Claudio Ranieri has reflected on the difficult start to life at Inter this season and offered comment on a number of interesting topics.
In an interview with Mediaset Premium, Ranieri began with a reflection on what it is like to live in the city of Milan.
“Milan is a marvellous city, a working city, I like it. People talk about the chaotic traffic but I've had lots of practice: Rome, London, Valencia, Madrid, I've always lived in metropolises.
“I was very young when I left Rome. I've travelled around Europe since then and it's given me a lot.”
The Rome-born tactician took over at Inter in late September after a disastrous start to the season. After an initially patchy start, Ranieri finished the year with four straight wins in Serie A.
“If you ask me why the Inter fans have taken to me so quickly, all I can think of is that they must like my attitude to hard work - I've got my head down and focused on sorting Inter out.
“I have a strong character, I say what I think and with age my defects have worsened... I joined Inter at a difficult time when the team were up to their necks but I also saw determination and a sense of belonging.
“It annoyed me when I heard people saying these players were old and wise, and I remained calm even when we lost because I could see how they worked.”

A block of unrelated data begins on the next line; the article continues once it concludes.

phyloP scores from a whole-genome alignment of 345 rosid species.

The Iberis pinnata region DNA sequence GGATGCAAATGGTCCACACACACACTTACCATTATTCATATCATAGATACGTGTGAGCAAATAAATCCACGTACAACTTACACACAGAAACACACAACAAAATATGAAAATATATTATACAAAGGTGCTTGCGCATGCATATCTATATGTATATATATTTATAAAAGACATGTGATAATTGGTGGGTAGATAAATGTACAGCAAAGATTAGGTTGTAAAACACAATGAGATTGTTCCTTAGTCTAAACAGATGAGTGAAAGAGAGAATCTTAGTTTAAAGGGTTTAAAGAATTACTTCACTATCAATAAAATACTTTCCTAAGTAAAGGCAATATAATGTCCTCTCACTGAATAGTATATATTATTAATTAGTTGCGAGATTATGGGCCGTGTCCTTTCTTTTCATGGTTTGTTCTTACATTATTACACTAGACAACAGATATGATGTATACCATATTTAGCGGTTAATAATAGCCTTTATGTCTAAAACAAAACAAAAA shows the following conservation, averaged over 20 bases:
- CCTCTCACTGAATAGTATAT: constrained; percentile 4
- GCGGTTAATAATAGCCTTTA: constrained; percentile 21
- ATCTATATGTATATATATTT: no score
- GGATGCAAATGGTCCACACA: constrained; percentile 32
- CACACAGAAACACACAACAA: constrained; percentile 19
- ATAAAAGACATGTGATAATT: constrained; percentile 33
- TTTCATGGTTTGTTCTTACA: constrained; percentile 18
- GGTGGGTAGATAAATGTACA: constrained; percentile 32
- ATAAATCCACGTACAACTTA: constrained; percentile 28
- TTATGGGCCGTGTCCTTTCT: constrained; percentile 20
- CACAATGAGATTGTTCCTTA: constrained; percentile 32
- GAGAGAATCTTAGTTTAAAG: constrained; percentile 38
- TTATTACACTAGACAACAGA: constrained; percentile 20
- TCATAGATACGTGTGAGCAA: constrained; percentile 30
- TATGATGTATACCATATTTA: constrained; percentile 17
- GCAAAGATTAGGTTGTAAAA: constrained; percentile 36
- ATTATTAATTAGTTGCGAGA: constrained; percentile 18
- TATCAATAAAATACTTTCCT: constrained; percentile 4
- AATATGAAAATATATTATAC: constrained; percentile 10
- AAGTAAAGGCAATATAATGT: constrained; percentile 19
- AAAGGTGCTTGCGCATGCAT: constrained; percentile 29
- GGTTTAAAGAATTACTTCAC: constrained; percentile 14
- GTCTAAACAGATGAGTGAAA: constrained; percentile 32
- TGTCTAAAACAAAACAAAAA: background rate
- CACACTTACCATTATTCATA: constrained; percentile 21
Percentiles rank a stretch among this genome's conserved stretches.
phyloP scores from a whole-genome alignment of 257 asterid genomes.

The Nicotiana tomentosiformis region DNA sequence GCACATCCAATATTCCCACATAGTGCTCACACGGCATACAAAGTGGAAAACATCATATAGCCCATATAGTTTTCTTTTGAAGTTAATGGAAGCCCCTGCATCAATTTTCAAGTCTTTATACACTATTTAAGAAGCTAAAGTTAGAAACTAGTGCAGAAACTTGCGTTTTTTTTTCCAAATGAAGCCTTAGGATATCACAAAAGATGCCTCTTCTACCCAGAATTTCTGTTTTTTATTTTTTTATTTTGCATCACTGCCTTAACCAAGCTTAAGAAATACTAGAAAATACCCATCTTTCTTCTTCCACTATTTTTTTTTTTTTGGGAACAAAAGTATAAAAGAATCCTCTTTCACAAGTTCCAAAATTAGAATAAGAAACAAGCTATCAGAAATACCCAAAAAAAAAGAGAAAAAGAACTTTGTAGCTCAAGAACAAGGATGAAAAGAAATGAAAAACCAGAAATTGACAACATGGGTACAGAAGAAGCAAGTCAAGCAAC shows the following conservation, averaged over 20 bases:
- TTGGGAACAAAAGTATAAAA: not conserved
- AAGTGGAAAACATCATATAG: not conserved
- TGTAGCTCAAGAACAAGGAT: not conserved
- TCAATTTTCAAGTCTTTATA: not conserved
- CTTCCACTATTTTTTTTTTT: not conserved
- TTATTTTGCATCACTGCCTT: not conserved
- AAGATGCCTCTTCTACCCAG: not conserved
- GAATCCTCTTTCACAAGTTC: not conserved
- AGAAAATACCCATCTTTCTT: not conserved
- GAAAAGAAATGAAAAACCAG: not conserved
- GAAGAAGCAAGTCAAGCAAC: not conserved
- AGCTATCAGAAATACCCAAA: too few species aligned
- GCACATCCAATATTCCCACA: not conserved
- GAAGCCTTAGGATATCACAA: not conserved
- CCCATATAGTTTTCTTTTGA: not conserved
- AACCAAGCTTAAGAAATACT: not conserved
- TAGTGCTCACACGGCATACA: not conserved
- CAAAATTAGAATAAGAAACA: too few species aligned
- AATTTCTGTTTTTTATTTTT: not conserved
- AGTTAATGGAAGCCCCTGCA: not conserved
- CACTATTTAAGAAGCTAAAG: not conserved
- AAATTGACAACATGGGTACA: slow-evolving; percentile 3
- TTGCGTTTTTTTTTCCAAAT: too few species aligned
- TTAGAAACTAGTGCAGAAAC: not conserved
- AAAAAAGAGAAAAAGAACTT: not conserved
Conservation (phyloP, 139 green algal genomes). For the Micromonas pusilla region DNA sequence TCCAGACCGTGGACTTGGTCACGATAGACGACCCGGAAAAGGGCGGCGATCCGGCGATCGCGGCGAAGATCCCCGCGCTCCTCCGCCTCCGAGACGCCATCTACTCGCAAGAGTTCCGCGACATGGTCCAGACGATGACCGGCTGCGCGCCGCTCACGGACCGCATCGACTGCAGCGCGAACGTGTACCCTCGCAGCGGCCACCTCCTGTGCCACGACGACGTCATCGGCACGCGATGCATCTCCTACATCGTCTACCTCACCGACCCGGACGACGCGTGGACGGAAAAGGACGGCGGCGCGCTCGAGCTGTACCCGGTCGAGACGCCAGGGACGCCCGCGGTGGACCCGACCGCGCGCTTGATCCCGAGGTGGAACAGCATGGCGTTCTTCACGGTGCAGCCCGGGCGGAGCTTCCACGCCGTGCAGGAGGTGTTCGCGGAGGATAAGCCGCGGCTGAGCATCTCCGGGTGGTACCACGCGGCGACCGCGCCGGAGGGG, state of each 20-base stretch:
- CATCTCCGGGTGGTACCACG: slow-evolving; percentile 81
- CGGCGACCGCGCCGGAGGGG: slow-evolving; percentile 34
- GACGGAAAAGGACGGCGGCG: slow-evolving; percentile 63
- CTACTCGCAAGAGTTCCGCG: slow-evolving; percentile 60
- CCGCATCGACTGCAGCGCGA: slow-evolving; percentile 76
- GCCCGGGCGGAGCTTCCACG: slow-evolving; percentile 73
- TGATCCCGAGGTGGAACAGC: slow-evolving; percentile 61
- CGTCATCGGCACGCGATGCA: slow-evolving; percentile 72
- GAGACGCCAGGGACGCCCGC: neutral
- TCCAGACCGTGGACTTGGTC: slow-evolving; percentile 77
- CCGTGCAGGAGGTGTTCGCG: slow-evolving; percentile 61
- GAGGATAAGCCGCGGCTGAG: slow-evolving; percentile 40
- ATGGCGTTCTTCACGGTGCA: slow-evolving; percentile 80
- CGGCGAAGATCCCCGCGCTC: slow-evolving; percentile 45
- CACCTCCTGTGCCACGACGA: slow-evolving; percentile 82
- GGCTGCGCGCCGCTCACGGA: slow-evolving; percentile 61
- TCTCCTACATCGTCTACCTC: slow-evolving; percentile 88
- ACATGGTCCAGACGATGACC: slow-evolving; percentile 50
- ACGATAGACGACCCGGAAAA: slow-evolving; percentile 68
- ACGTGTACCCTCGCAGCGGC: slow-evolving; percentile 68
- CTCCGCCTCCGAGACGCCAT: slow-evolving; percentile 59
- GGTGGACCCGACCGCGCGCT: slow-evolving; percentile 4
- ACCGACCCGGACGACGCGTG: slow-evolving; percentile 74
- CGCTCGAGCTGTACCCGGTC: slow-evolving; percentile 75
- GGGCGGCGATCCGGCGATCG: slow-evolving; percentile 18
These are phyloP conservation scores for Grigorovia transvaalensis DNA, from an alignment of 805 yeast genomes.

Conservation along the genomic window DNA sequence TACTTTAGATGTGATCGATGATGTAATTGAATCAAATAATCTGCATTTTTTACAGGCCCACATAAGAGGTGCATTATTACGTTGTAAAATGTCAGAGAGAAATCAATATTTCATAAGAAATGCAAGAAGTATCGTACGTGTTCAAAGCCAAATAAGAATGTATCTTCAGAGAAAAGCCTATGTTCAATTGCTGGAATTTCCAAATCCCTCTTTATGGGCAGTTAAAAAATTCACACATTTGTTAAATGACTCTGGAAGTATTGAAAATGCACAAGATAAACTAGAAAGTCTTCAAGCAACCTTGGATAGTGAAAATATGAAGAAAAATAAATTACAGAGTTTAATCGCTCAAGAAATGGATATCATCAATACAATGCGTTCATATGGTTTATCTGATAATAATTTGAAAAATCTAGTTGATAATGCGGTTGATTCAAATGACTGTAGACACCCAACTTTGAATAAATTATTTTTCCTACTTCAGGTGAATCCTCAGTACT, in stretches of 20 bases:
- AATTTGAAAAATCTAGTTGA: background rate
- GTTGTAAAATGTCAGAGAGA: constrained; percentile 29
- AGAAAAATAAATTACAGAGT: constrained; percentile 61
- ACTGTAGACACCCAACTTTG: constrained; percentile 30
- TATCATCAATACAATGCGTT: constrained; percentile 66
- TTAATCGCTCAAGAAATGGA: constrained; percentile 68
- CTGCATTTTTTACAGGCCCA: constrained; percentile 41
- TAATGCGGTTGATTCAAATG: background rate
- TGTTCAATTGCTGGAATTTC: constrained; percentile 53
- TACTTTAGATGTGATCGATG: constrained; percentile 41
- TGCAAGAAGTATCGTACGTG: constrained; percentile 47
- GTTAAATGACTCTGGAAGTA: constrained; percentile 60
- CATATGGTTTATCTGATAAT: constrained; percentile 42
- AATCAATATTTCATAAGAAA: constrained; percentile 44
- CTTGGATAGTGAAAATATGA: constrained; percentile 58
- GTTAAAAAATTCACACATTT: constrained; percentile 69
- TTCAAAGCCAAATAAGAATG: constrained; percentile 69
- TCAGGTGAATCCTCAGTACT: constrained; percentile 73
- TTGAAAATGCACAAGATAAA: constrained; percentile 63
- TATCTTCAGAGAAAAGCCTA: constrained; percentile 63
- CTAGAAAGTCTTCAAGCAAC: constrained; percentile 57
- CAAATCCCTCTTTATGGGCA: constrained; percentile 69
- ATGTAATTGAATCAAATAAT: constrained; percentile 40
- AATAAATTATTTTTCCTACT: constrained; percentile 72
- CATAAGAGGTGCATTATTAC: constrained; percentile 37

Ranieri then gave his response to reports that cliques exist in the Inter dressing room.
“If the cliques are formed by those players who are the first to arrive at training and the last to leave, then I'm the head of the clan...”
Fabio Capello is the latest figure in the game to suggest there are too many foreign players in Serie A. As Coach of the club that has fielded the highest percentage of Stranieri in the division, Ranieri offered his take on the situation.
“There are lots of good Italian players and the top-drawer players always get ahead. I'm talking about [Roberto] Baggio, [Gianluca] Vialli, [Francesco] Totti, [Alessandro] Del Piero, [Antonio] Di Natale - the latter is decisive partly because his teammates are relaxed knowing that he'll nearly always grab a goal.
“[Andrea] Pirlo probably needed a change of scenery, a new challenge, and Juventus have needed an orchestrator for ages.”
This led to discussion about the Nerazzurri’s own orchestrator, Wesley Sneijder.
“Sneijder is our prize jewel. He has to give 120%. He mustn't just be part of the squad; he has to be our leader, the one who takes us by the hand and shows us the way to great things.”
Ranieri finished the interview with some insight into his relationships with Massimo Moratti and former Inter Coach Jose Mourinho.
“I met [Moratti] during the team's toughest moment yet he seemed calm and motivated. But I've only known him for 100 days; it's been intense but it's still early.
“Have I spoken to Mourinho? We've texted each other a few times. When things weren't going well he told me the team would come through it.
“I've said to my players that we're well off the pace at the moment but I always aim to achieve the maximum. If you're not ambitious, you'll never reach the top or even get near it.”